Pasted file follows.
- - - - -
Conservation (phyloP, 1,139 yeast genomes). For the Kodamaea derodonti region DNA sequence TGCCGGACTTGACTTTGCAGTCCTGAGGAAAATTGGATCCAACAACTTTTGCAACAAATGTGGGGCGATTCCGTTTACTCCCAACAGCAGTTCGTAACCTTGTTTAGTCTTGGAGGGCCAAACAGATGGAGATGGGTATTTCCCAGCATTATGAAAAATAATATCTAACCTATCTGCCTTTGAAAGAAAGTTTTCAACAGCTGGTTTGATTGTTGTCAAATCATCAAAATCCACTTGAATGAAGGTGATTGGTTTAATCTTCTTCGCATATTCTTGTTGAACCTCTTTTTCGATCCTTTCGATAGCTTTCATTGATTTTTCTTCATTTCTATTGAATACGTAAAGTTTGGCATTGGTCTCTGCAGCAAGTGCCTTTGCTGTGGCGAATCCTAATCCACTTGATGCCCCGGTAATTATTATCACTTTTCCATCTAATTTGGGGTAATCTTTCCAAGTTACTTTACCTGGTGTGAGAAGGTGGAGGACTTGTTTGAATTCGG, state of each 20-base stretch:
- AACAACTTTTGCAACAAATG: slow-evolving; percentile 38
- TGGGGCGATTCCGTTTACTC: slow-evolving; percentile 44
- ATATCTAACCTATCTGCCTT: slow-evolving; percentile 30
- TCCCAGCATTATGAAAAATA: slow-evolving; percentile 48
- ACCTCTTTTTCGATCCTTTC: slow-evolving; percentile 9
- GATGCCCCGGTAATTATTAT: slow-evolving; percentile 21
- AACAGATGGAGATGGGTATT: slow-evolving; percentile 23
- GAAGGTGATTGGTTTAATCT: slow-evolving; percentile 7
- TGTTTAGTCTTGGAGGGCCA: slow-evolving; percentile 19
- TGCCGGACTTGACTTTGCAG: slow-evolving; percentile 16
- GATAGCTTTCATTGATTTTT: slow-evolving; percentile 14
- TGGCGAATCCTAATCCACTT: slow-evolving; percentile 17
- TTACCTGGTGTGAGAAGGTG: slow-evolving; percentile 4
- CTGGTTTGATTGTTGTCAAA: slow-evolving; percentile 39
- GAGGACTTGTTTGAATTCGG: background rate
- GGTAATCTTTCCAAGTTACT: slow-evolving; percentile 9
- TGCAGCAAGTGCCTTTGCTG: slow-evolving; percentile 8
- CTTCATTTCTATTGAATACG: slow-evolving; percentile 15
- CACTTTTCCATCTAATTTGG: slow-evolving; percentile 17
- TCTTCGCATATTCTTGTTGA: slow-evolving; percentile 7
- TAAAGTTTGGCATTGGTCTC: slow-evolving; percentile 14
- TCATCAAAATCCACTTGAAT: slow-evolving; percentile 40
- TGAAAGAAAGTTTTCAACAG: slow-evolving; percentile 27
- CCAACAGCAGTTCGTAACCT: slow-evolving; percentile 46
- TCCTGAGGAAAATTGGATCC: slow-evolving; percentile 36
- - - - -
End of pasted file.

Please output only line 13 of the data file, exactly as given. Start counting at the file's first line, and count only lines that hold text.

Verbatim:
- TGGCGAATCCTAATCCACTT: slow-evolving; percentile 17